Unlike modern theater, Greek plays followed meter—even the spoken parts. This is similar to the Homeric poems, which we sometimes forget were in meter too. Iambic trimeter was the standard for dialogue, and trochaic tetrameter was the preferred form for the chorus’ songs. Musical theater and opera are the closest comparisons popular in today’s world. This is probably the most untranslatable aspect of ancient Greek theater, Greek being a fairly musical language, and the flow of dialogue spoken in meter becomes apparent only through the experience of hearing it. A similar problem with translation exists, with some people trying to translate the plays or metered works like the Homeric poems using meter or rhyming patterns, while others ignore these features and translate into straight prose. Basically, we tend to suck at capturing the true “essence” of these plays.

While today theater, Broadway, and Hollywood are prominent aspects of our society and culture, in Athens and elsewhere they carried extra public and social importance, in some respects even being functions of the state and government. It is quite likely part of this grew out of the relationship between state and religion, and the historically ritualized religious aspects of theater. Likewise, while the City Dionysia was a big ostentatious display of the might of the Athenian polis, it was still a religious festival for the god Dionysus. Because of the emphasis on ritual, the Greek states, much like the later Romans, controlled the public religious displays to ensure they were done correctly. Hence, the performance of plays became controlled as well.

The playwright submits his play to the Eponymous Archon, one of the chief Athenian magistrates. The Archon then decides which proposals to accept, and assigns a “choregos”, literally “grantor”, to fund the play (see my article on liturgies for how plays were funded and the Athenian tax system worked). During the festival, civil and religious proceedings go on. Libations are poured, a sacrifice is made, and the tribute of all the allied states is laid out on the stage, vast sums of silver and riches put on display to highlight the power of the Athenian Empire.

Then come the plays themselves. In the audience are foreign dignitaries, the Archons, generals, and other leaders of the city, other important and prominent Athenians, and the common folk. A few playwrights would be accepted, and they would compete. In the first row are the priests of Dionysus and the 10 judges. All in all, this was a festive and enjoyable day for everyone involved, but was still a serious and professional event. An upset didn’t just mean bad review, but serious consequences as an insult to the city and god.

A notable case is Aristophanes. Ancient Greek “Old Comedy” was highly political and biting, like Jon Stewart on a particularly hash and unforgiving day. In his first (now lost) play, Babylonians, he was particularly critical against Athenian policy and Kleon, a highly influential politician. Kleon sued Aristophanes, not for personal attacks, but slander against the city in front of foreigners. Although little is known about the incident, and although it does not appear to have impacted the comic’s career (Aristophanes lampooned the event two years later in the Acharnians, his second play, and the Babylonians itself reportedly took second place) it does highlight the high level of professional, religious, and political implications involved. Essentially, it’s like being asked to put on a play by the federal government, and President Obama, various foreign ambassadors, and the Pope are going to be in attendance. Oh, and the gods might get angry if the play is not up to par. No pressure.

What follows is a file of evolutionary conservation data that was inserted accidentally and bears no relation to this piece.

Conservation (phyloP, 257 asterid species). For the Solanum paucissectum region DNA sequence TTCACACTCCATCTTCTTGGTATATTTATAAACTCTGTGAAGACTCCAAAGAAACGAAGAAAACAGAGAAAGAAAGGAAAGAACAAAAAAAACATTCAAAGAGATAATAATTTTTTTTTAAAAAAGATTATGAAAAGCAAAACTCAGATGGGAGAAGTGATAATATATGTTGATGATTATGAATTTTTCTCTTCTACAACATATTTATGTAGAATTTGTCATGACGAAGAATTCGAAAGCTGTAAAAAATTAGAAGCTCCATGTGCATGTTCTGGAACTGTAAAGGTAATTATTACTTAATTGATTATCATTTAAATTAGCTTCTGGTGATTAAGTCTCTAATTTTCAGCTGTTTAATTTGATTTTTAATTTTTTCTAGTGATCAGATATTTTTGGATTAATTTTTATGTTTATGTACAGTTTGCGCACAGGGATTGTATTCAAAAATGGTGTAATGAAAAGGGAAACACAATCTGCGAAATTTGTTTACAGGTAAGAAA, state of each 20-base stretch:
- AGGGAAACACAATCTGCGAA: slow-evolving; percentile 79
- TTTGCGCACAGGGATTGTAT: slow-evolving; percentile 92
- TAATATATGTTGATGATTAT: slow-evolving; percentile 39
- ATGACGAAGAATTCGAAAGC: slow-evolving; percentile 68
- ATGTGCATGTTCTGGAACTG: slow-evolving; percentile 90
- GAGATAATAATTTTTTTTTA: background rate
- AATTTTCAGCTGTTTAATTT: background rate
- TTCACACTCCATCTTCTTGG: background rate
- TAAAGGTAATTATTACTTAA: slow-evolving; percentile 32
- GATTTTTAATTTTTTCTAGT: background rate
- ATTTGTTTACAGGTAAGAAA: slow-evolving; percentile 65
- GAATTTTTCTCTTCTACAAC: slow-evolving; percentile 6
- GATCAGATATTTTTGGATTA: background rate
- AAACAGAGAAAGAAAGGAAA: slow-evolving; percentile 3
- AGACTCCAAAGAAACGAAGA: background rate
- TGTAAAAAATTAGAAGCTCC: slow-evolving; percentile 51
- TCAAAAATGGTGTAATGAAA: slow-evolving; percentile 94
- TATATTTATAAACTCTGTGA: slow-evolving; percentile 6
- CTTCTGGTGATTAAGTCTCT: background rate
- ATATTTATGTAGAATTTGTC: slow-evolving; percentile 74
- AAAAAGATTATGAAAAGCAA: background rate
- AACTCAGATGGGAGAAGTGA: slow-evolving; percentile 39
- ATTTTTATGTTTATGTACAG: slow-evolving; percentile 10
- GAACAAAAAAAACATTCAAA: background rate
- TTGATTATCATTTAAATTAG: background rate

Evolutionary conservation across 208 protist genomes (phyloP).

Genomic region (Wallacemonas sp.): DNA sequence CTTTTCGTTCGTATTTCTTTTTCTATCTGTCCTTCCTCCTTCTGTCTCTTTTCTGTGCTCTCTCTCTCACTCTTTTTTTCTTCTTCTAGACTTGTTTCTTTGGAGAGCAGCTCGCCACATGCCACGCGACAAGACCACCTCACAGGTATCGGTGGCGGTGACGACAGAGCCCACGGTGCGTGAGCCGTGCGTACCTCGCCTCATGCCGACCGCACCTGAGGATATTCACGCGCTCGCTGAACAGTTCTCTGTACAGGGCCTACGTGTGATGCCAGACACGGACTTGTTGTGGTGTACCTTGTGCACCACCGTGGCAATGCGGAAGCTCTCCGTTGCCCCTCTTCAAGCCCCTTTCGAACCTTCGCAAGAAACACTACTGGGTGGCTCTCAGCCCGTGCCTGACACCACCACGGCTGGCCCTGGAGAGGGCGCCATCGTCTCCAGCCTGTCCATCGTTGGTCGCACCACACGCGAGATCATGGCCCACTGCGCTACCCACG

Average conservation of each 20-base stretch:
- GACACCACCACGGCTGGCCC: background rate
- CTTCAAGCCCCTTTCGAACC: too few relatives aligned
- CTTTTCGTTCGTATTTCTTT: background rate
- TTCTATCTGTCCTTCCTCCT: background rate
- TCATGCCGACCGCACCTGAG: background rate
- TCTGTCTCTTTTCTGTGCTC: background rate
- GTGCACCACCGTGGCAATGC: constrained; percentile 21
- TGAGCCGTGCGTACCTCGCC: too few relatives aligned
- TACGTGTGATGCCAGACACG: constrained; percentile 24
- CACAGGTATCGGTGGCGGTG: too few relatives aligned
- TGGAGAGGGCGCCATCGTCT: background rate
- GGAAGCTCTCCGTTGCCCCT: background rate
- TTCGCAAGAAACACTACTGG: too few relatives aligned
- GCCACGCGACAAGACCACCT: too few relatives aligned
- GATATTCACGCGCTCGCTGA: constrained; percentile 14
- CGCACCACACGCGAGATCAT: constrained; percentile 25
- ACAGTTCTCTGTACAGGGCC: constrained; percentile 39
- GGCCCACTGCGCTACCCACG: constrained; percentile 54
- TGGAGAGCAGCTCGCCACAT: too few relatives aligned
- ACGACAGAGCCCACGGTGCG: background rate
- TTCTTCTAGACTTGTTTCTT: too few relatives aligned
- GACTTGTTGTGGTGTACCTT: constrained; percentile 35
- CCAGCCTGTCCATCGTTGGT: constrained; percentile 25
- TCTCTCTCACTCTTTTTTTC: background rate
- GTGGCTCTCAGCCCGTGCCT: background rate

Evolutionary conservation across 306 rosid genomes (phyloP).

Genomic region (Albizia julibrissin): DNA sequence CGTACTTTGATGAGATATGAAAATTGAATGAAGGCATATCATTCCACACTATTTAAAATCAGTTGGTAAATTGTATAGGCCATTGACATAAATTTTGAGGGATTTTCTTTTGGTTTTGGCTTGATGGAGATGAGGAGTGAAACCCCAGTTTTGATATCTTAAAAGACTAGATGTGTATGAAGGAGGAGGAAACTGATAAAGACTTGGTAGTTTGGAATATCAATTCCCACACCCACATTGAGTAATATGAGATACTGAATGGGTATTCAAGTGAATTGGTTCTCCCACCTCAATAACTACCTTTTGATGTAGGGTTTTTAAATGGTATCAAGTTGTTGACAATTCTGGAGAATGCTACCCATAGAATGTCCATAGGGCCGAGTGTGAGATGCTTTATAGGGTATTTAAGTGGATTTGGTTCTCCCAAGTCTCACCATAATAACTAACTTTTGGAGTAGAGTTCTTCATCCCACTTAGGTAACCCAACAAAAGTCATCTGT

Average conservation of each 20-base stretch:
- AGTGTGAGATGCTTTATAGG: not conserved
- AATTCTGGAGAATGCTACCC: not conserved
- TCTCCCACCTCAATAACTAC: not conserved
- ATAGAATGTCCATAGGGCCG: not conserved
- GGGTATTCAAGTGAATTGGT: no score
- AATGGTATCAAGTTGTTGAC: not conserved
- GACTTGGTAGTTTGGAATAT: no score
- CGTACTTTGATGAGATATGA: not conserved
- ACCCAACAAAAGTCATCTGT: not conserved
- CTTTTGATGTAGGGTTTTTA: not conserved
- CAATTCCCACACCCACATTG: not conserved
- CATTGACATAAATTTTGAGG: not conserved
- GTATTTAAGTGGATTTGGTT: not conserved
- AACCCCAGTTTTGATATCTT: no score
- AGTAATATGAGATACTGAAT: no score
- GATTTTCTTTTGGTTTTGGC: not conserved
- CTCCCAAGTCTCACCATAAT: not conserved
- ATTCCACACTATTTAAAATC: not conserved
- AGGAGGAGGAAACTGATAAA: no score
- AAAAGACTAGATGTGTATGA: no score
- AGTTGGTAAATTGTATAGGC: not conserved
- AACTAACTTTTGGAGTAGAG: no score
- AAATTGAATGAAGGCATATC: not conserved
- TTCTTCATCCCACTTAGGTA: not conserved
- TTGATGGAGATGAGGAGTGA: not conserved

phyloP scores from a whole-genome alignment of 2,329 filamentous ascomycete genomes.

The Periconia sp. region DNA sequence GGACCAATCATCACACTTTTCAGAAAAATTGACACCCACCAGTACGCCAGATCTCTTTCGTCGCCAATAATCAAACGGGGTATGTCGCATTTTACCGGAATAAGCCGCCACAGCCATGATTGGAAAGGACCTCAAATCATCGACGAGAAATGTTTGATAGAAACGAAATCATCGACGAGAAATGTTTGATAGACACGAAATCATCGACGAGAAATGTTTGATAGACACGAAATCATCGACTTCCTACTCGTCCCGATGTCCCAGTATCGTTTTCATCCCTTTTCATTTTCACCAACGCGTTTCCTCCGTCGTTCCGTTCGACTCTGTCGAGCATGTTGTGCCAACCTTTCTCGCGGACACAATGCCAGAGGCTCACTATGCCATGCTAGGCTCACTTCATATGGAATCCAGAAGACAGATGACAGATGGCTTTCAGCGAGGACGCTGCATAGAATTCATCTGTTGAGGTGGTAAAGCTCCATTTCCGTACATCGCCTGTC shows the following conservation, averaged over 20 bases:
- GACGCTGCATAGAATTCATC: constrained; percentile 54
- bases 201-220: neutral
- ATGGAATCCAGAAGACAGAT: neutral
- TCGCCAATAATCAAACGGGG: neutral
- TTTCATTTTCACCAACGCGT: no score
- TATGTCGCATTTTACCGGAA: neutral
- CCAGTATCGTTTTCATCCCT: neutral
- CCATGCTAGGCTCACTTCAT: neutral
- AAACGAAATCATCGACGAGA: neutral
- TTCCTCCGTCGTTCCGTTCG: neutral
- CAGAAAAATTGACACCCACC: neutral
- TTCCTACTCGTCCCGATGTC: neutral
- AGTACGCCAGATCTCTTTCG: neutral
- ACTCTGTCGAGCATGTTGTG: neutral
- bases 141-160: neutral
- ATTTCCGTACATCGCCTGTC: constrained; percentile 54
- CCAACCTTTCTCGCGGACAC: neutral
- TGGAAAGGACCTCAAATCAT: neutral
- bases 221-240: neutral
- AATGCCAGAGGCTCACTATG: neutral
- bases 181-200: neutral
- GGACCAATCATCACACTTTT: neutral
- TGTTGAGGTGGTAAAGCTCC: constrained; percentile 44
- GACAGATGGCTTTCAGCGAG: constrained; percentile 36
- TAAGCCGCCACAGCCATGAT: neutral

Drama was biggest in Athens, thanks both to its sphere of influence and celebrations like the City Dionysia. Plato and Aristotle would write about drama in the 4th century BCE, and Menander’s “New Comedy” would be popular, although all his works only survive in fragments. Perhaps because of the collapse of the Athenian Empire, the rise of Macedon and Alexander the Great, or the sentiments of the Hellenistic Age, the centuries following would not be as prominent for Greek drama. Eventually, Roman drama took over as a major cultural attraction of the Western World.

Greek theater set the stage—pun intended—for much of how we do live performances today. At the very least, Greek theater influenced the Romans in many ways. The theater design itself has basically remained the same over the centuries, and the design served as the inspiration for the Coliseum (also called the Flavian Amphitheater, amphitheater, literally “two theaters” mashed together). When the Romans expanded into Greece, they basically copied Greek theater. The first Roman playwright writing in Latin, Livius Andronicus, simply translated Greek plays. The comedians Terence and Plautus likewise adapted plays from Greek “New Comedy”, i.e., Menander, and when push came to shove, guys like Seneca the Younger simply staged classics like Euripides’ Medea, with his own unique spin.

The Romans, influenced by the Greeks, would in turn influence poets of the Middle Ages, including Shakespeare, and continue right up to the modern day. Of course, the ancient plays themselves have a legacy. “Greek tragedy” has become a phrase on its own and even in 2016, I can attend a showing of Antigone, written in 414 BCE. I can imagine the look of shock on Sophocles’ face if he knew people would still be performing his play almost 2500 years later. But there it is; Greek theater has survived the test of time, and by current indications, will continue well into the future.

Don’t fix it if it ain’t broke.